WikiLeaks published documents that make it look a lot like the US National Security Agency (NSA) has been spying on Japan and the Japanese government.
WikiLeaks, a thorn in the side of governments and regimes, and an early adopter of AirBnB-like services in extremis, has official documents and details about the situation and has released them in a package called Target Tokyo.
The documents show information about the targeting of 35 subjects and the news that pickled persons from outfits including the Japanese cabinet and companies like Mitsubishi have been watched and listened to.
Information relating to trade deals, political relations and climate change strategies are hot topics. The NSA has tried to limit its exposure to this kind of bad chat.
“In these documents we see the Japanese government worrying in private about how much or how little to tell the US in order to prevent undermining of its climate change proposal or its diplomatic relationship,” said Julian Assange, editor-in-chief of WikiLeaks.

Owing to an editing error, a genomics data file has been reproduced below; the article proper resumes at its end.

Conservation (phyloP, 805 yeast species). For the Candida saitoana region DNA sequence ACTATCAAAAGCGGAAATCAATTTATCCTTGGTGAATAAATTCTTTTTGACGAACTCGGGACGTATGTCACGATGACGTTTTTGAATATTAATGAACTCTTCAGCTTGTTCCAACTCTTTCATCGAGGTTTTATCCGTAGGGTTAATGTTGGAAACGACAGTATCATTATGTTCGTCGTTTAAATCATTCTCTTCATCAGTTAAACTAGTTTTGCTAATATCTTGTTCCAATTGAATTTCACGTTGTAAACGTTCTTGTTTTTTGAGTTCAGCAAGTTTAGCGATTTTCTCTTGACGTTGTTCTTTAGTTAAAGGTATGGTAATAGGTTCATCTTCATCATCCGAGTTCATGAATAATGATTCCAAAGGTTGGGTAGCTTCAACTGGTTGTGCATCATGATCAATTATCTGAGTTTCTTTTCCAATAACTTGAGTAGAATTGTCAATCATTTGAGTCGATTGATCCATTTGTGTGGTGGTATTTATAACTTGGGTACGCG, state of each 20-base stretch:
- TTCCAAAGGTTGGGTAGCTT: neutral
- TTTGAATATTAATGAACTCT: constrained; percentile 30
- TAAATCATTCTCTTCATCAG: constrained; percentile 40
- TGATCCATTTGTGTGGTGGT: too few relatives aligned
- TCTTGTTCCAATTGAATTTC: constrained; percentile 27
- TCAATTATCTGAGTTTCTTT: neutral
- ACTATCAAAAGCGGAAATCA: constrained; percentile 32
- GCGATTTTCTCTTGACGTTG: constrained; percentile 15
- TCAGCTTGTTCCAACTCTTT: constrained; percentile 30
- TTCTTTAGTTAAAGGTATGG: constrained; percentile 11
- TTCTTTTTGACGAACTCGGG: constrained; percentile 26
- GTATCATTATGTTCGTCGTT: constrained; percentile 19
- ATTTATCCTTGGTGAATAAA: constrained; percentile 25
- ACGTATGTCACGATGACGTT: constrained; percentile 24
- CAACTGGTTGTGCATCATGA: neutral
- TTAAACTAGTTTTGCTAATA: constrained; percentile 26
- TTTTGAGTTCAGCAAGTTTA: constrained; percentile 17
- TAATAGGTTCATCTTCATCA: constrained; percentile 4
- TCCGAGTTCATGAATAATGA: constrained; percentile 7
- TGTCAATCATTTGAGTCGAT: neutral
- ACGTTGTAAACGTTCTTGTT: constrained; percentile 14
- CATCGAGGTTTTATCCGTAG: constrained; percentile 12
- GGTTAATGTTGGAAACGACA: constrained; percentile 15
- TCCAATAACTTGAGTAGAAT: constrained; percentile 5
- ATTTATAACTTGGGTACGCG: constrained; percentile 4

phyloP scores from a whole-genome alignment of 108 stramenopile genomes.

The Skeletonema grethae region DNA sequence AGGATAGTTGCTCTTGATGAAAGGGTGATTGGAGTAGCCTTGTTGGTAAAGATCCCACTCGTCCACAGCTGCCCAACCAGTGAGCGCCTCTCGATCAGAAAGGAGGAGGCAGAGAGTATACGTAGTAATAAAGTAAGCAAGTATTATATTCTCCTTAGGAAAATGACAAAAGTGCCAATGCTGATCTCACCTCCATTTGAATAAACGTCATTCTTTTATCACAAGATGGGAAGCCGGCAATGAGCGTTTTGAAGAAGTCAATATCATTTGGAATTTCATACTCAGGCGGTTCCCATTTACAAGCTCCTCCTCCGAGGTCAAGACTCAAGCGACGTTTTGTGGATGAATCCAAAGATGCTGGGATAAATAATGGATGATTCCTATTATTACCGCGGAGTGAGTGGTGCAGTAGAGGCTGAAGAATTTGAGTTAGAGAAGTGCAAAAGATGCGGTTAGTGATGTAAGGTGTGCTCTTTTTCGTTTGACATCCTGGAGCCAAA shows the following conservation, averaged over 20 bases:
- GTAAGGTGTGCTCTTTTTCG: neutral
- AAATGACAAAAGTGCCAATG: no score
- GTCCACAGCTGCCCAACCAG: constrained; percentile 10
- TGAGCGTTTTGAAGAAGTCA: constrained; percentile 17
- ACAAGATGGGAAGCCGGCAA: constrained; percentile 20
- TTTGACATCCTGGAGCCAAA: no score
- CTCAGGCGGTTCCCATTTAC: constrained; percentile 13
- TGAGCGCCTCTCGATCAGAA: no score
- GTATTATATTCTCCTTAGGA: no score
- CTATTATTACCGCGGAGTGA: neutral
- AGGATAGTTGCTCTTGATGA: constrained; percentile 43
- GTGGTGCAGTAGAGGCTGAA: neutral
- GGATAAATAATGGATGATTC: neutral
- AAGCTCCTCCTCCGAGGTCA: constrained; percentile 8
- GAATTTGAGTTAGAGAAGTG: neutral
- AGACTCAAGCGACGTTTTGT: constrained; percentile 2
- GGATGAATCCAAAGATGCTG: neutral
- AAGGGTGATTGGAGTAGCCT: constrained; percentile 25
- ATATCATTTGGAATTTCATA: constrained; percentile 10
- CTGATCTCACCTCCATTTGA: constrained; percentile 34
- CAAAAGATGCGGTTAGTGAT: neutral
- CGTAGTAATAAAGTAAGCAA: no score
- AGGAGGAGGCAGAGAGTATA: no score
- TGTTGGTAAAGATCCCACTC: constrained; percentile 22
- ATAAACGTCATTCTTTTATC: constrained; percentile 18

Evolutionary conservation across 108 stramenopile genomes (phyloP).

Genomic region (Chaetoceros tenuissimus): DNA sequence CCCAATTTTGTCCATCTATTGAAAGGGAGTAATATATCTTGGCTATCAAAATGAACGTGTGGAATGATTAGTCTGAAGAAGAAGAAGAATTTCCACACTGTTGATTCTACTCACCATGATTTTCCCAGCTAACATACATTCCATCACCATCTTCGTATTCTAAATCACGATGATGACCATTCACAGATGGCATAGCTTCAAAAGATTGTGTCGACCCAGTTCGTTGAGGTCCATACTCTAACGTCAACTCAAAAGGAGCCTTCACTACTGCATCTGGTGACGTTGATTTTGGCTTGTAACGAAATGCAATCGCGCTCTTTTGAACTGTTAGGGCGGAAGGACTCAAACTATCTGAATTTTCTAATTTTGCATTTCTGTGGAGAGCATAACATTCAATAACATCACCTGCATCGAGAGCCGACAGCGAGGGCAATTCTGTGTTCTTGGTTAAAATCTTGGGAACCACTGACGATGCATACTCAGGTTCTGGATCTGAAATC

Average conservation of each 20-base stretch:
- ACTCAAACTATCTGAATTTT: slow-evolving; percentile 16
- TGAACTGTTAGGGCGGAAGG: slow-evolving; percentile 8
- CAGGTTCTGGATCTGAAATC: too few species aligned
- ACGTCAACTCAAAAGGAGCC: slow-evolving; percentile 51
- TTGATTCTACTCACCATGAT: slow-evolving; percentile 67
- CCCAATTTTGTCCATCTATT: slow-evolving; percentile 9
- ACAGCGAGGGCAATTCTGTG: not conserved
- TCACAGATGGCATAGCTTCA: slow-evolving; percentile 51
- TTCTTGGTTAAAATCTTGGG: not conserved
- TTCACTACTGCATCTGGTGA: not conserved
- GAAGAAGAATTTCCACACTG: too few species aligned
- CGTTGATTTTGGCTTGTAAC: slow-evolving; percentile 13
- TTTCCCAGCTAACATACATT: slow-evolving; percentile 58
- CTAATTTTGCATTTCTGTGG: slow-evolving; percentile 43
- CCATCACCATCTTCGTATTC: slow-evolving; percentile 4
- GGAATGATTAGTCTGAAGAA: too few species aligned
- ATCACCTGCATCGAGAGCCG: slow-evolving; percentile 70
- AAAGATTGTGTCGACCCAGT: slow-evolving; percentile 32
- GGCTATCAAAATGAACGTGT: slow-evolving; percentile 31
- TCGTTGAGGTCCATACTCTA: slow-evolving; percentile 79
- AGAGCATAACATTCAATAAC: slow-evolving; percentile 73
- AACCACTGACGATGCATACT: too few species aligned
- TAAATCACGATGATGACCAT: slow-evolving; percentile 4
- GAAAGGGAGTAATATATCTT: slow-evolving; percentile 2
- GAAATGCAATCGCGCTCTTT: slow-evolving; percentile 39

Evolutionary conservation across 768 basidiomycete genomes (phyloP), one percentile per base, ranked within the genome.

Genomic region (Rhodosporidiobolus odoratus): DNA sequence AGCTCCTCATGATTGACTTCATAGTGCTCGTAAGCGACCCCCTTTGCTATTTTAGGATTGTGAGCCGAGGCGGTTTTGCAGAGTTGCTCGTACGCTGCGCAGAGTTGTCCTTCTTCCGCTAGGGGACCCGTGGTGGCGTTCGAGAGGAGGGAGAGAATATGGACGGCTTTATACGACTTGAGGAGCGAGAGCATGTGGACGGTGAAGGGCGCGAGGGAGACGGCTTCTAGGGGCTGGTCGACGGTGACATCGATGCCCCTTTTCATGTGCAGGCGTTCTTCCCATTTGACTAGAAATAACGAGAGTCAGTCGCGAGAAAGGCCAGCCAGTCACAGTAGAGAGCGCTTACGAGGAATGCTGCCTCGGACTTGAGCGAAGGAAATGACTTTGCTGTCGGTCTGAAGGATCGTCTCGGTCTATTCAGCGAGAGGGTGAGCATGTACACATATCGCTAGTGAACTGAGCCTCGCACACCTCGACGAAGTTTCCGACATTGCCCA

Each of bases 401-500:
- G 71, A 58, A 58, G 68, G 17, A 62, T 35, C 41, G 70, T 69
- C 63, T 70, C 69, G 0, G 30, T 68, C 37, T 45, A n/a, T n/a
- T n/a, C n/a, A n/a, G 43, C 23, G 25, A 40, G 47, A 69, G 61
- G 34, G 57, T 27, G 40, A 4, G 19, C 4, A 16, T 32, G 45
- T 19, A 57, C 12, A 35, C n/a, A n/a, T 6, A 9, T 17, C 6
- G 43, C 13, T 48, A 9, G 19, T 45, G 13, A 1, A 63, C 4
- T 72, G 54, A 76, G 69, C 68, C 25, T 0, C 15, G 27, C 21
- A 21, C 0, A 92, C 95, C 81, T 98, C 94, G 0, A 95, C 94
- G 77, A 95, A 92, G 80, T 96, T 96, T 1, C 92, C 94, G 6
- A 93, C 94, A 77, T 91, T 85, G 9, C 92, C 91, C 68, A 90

“And yet we now know that the US heard everything and read everything, and was passing around the deliberations of Japanese leadership to Australia, Canada, New Zealand and the UK.
“The lesson for Japan is this: do not expect a global surveillance superpower to act with honour or respect. There is only one rule: there are no rules.”
WikiLeaks said that the surveillance dates back to at least 2006, and included a study into prime minister Shinzo Abe and his administration.
Other hotlines sent up by the NSA are said to include hooks into Mitsubishi’s natural gas division, and at least one home phone number for a high ranking banker.
Phone numbers for various ministries, including the cabinet office, may have been tapped and callers may have heard some unexpected clicking on the line.
WikiLeaks said there are clues that the information was shared between the Five Eyes group, a government hearing post hydra that includes Australia, Canada, the UK and New Zealand, and that the information gathered and processed gave an “intimate” look into the workings of the Japanese government and its position in the world.
“Today’s publication shows us that the US government targeted sensitive Japanese industry and climate change policy. Would the effectiveness of Japan’s industry and climate change proposals be different today if its communications had been protected?” asked WikiLeaks investigations editor Sarah Harrison.
“Japan has been a close historical ally of the US since the end of World War II. During a recent presidential visit to Japan, Barack Obama described the east Asian country as ‘one of America’s closest allies in the world’.”
We have asked the NSA for its response, but then it probably knew that already.